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EVs May Displace 8 Million Barrels of Oil a Day by 2040

EVs will likely account for 8% of total vehicle sales by 2025.EVs will likely account for 8% of total vehicle sales by 2025.

Electronic vehicles have become a key element of the energy transition with an analyst at Bloomberg New Energy Finance expecting 530 million EVs on the road by 2040 to disrupt the global crude market.

"The implications for oil are significant, with the researcher expecting EVs to displace 8 million barrels of daily oil demand by 2040," BNEF analyst Kobad Bhavnagri said in a conference in Shanghai, Bloomberg reported.

China is not only interested in EVs for the domestic market, but the world’s most-populous nation is aiming to become a globally competitive automaker by the 2020s with the latest EV technology. Long-term, EVs will likely account for 8% of total vehicle sales by 2025, 24% by 2030 and 54% by 2040, according to BNEF.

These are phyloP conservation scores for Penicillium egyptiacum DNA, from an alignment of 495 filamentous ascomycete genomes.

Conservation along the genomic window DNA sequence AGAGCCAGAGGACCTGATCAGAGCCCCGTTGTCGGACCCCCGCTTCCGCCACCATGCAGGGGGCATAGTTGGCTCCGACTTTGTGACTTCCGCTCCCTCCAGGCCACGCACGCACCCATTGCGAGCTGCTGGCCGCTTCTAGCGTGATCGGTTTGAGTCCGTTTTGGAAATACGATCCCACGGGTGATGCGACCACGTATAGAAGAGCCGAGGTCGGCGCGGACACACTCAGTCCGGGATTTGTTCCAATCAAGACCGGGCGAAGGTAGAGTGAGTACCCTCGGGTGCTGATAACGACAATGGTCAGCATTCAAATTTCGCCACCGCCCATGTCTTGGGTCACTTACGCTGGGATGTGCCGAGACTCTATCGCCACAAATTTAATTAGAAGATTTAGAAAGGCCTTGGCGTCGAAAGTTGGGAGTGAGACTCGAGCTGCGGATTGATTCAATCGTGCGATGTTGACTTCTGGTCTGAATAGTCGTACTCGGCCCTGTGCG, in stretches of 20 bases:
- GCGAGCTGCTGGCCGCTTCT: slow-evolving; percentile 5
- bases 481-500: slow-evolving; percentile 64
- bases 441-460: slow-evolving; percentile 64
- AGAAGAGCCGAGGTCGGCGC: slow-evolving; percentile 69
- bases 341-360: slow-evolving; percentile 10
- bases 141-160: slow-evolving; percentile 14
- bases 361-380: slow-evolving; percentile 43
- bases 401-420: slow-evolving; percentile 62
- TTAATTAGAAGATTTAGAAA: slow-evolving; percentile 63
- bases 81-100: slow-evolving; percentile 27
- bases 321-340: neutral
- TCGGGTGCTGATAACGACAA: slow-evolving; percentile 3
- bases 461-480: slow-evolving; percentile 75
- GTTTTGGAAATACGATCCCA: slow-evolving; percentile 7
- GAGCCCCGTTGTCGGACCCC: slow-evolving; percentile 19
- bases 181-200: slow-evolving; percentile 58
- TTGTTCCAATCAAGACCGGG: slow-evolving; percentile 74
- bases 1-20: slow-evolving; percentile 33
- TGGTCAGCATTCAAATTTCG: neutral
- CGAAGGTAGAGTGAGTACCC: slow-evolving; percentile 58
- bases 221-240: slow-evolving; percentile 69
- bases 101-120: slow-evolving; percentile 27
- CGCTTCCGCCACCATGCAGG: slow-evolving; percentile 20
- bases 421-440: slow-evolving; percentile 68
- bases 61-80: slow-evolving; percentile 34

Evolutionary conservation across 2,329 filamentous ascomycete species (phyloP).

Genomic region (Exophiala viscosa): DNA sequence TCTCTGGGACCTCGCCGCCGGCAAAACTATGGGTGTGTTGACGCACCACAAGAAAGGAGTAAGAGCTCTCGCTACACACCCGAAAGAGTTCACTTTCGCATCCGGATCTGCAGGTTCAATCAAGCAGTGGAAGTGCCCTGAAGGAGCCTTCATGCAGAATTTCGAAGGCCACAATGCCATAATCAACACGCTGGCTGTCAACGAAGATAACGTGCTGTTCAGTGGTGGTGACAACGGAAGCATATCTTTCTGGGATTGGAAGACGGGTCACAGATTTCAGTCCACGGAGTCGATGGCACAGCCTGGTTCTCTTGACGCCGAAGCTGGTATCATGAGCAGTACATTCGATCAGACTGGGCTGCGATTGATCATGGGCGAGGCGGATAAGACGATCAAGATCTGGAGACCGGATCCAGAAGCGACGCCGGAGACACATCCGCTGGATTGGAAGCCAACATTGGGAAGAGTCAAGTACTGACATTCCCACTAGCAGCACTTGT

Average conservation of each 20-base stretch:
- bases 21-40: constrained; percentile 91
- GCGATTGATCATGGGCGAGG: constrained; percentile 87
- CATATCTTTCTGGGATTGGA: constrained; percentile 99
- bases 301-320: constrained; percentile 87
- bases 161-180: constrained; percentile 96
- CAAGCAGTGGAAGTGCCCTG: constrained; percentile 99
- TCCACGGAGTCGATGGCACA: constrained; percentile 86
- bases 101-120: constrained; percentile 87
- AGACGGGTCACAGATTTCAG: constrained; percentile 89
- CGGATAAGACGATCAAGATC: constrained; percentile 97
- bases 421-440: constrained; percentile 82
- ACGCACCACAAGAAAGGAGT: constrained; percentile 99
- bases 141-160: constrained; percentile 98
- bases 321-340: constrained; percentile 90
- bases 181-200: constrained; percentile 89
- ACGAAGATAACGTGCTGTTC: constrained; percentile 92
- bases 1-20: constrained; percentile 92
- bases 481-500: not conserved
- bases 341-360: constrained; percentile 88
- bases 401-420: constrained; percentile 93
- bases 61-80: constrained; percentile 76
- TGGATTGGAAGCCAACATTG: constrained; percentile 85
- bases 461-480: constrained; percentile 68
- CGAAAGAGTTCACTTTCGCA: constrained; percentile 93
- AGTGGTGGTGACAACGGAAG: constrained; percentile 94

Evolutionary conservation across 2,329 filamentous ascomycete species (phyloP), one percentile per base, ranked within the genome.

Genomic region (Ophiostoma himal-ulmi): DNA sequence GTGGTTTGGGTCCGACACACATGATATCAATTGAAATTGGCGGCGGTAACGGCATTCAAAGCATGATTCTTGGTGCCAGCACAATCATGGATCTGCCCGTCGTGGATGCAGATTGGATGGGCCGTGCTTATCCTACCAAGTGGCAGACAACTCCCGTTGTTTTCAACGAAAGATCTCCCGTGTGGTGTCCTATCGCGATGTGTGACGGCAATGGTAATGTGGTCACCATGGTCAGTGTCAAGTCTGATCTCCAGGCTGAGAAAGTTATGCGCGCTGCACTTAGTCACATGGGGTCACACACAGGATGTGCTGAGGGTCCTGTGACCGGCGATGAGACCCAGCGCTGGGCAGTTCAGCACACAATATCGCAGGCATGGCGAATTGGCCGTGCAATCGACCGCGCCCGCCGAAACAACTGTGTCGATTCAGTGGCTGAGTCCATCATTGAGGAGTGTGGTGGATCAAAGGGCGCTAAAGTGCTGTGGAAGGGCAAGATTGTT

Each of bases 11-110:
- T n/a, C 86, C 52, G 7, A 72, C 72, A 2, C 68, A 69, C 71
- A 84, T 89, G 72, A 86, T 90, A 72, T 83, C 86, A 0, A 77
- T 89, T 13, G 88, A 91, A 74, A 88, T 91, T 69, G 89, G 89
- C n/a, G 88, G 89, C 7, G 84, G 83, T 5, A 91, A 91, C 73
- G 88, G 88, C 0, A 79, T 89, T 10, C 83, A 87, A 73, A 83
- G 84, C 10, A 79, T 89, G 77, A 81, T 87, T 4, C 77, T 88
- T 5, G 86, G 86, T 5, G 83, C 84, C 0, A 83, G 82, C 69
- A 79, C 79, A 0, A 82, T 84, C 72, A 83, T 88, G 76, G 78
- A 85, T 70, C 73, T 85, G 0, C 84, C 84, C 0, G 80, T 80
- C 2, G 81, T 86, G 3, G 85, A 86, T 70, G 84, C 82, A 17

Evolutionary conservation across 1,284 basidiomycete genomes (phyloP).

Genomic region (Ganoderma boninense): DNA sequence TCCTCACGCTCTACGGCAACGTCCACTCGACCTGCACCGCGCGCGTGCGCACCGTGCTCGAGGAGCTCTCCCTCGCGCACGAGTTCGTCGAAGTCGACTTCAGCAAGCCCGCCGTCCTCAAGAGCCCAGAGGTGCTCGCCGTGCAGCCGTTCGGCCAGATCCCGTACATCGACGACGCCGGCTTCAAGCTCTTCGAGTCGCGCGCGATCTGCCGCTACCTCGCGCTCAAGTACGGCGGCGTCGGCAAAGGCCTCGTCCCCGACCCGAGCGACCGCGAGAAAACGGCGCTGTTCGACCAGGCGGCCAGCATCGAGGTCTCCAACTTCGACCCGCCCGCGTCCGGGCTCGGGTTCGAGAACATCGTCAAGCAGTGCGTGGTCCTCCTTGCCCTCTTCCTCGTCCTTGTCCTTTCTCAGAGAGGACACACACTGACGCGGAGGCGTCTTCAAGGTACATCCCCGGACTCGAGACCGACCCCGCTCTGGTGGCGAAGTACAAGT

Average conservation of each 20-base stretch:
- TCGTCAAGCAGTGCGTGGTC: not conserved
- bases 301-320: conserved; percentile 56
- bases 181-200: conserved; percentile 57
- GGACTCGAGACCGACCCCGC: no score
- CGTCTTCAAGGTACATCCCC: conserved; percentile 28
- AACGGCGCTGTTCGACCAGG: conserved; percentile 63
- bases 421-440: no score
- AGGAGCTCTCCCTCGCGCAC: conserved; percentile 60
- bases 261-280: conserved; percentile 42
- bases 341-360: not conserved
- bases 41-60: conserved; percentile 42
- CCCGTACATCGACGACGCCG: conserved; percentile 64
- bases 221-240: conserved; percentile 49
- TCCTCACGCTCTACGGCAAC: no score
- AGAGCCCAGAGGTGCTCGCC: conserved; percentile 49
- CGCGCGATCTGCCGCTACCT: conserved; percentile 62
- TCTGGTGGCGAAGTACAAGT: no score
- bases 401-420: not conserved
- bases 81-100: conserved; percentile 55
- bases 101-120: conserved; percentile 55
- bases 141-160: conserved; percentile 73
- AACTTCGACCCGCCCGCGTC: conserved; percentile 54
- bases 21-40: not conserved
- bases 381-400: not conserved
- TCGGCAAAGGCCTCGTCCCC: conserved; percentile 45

“The disruption will come very fast because of economies of scale,” said Tomas Kaberger, chair of the executive board at the Renewable Energy Institute in Tokyo.

Technology is always a topic of conversation in energy circles, especially among some energy economists and policymakers who say dramatic breakthroughs are needed to achieve the reduction in emissions needed to stave off the worst impact of global warming. But experts warn not to expect any huge development in the imminent future. Rather, clean energy technologies like solar and wind will continue to eke out gains by becoming cheaper and more efficient, or in the case of batteries, able to store more energy in the same amount of space.

“We are going to see continued industry-based learning that will bring down costs,” Kaberger said.

Others see the necessity for a bigger leap in technology.

“We need to see negative emissions,” said Yukari Yamashita, a board member and director of energy data and modeling at the Institute of Energy Economics, Japan, who sees the need for new technologies such as space-based solar energy to close the gap.

It comes as battery costs are coming down and energy densities are increasing. Battery pack prices fell about 74% from 2010 to 2016, according to BNEF. In turn, battery manufacturers are ramping up capacity, which is good news for Asia where most of the battery capacity is centered.

 

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